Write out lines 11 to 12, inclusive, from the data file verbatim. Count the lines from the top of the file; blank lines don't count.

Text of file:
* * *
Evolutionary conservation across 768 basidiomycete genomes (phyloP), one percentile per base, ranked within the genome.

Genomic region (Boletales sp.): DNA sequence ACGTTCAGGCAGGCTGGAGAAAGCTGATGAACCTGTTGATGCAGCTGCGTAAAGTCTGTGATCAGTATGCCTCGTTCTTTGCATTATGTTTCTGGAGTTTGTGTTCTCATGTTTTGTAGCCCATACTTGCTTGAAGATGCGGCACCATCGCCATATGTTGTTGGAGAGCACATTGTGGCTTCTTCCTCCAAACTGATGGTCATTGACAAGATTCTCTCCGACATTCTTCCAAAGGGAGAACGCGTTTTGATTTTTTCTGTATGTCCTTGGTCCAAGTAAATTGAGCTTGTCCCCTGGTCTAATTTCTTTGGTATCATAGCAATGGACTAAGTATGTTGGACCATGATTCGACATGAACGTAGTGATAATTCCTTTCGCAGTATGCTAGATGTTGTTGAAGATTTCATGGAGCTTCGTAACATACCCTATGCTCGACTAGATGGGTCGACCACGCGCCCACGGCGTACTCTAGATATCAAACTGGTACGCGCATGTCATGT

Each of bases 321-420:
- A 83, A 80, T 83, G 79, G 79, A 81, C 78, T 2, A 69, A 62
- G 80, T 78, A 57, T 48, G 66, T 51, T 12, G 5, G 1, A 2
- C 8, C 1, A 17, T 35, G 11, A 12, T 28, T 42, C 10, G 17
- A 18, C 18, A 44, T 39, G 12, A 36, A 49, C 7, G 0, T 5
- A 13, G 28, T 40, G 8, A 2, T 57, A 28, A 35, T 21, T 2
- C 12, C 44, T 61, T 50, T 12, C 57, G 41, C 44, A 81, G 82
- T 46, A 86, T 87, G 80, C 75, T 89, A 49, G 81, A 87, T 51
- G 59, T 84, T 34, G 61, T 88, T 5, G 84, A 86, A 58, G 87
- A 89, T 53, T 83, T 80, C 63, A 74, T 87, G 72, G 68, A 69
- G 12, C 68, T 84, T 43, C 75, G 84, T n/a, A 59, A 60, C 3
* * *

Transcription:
- G 59, T 84, T 34, G 61, T 88, T 5, G 84, A 86, A 58, G 87
- A 89, T 53, T 83, T 80, C 63, A 74, T 87, G 72, G 68, A 69